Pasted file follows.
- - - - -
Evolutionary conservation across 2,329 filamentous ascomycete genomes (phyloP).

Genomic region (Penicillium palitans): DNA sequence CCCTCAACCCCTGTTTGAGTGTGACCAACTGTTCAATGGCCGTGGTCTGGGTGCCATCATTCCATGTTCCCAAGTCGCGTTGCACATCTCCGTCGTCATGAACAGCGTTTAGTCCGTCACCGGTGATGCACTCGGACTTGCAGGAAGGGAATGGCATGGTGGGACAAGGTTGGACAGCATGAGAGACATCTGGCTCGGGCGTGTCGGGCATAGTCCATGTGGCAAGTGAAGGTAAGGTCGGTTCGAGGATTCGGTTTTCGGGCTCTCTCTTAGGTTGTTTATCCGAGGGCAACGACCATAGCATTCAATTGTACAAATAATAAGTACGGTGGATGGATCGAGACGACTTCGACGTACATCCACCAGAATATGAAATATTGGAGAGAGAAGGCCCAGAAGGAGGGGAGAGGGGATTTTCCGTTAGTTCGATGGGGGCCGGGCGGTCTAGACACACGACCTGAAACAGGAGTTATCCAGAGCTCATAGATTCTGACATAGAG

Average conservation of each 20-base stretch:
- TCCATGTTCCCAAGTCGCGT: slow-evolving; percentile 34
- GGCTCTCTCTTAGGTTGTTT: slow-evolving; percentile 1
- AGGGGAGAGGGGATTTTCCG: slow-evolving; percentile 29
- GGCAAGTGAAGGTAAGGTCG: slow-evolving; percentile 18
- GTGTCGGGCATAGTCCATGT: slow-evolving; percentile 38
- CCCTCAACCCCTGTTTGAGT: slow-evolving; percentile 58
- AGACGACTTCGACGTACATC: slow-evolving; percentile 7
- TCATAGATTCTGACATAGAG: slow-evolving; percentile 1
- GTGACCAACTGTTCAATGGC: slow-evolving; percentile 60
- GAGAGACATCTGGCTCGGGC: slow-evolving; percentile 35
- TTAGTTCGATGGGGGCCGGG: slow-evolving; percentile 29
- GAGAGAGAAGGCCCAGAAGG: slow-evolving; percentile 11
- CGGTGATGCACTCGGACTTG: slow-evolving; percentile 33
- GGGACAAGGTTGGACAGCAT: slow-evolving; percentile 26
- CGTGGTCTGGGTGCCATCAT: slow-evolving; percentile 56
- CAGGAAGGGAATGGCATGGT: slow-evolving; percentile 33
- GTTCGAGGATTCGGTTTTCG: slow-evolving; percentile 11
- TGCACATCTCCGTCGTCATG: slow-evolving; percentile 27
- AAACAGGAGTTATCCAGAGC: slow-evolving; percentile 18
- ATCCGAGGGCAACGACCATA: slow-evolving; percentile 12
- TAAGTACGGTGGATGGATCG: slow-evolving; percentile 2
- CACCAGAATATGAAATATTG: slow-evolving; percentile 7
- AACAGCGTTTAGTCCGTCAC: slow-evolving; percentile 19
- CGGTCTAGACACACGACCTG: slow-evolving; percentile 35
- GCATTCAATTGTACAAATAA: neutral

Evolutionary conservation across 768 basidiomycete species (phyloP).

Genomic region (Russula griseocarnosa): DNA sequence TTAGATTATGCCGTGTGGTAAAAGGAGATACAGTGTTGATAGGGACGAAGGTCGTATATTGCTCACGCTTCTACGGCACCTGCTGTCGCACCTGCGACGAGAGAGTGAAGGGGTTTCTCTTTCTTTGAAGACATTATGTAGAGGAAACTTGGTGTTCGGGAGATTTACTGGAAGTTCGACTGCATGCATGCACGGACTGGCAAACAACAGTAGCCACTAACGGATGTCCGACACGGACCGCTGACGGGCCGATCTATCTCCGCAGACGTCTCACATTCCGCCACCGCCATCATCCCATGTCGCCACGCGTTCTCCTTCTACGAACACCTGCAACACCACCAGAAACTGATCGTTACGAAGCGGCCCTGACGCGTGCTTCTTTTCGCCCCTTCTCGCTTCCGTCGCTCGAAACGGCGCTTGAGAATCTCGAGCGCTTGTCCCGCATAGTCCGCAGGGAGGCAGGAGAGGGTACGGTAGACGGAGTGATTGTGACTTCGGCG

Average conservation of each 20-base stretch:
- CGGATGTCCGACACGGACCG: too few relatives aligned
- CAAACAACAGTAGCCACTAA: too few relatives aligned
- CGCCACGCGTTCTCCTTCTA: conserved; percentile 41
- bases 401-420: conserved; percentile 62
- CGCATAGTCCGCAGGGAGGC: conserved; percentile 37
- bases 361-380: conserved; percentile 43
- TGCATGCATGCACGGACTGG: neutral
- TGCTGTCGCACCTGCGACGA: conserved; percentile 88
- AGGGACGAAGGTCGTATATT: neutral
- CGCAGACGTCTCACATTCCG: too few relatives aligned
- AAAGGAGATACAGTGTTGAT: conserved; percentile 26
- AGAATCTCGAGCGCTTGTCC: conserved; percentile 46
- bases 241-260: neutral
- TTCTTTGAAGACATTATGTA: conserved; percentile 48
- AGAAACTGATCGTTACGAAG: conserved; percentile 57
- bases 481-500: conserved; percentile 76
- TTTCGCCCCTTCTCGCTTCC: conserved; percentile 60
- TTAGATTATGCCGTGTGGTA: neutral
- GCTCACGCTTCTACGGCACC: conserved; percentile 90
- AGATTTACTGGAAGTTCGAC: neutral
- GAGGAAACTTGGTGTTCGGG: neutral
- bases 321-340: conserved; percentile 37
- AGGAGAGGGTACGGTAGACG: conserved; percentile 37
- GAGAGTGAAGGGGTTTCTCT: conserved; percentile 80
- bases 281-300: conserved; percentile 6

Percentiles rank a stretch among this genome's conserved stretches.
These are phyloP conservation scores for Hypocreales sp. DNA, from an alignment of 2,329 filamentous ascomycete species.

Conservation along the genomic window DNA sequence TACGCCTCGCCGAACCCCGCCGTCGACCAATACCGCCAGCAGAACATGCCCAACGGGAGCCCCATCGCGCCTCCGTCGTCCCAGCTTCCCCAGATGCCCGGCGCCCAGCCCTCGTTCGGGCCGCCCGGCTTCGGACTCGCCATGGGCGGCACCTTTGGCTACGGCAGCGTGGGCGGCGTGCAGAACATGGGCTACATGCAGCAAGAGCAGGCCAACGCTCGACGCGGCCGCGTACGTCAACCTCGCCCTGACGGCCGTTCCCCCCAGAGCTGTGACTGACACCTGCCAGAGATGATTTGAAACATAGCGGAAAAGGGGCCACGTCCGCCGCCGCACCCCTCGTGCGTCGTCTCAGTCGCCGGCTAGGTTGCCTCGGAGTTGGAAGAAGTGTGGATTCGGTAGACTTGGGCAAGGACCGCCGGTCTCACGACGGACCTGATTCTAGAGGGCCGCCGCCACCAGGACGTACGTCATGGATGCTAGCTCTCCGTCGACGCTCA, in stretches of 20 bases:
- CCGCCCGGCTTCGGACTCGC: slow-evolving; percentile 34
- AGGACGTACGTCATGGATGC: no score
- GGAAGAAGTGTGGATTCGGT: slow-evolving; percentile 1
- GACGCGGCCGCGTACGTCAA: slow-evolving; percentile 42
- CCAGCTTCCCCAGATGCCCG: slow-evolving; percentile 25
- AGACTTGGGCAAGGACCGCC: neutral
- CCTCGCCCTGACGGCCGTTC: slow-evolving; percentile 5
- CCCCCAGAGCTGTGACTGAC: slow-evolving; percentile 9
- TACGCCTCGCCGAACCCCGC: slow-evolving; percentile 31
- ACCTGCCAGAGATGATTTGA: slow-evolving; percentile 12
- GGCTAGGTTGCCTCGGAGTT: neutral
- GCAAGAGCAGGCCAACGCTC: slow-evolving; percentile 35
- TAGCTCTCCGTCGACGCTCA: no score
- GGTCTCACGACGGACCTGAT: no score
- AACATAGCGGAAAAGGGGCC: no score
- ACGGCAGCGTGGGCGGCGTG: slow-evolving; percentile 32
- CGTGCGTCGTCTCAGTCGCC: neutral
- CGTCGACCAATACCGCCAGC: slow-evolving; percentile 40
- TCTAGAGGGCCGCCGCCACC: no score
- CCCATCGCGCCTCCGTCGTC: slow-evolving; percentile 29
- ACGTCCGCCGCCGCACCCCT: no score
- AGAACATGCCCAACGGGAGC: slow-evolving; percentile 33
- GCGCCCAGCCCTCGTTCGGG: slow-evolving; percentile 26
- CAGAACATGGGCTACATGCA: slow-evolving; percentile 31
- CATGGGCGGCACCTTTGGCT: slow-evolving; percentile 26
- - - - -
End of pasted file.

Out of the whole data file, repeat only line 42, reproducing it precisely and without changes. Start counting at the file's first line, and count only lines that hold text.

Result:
- AAAGGAGATACAGTGTTGAT: conserved; percentile 26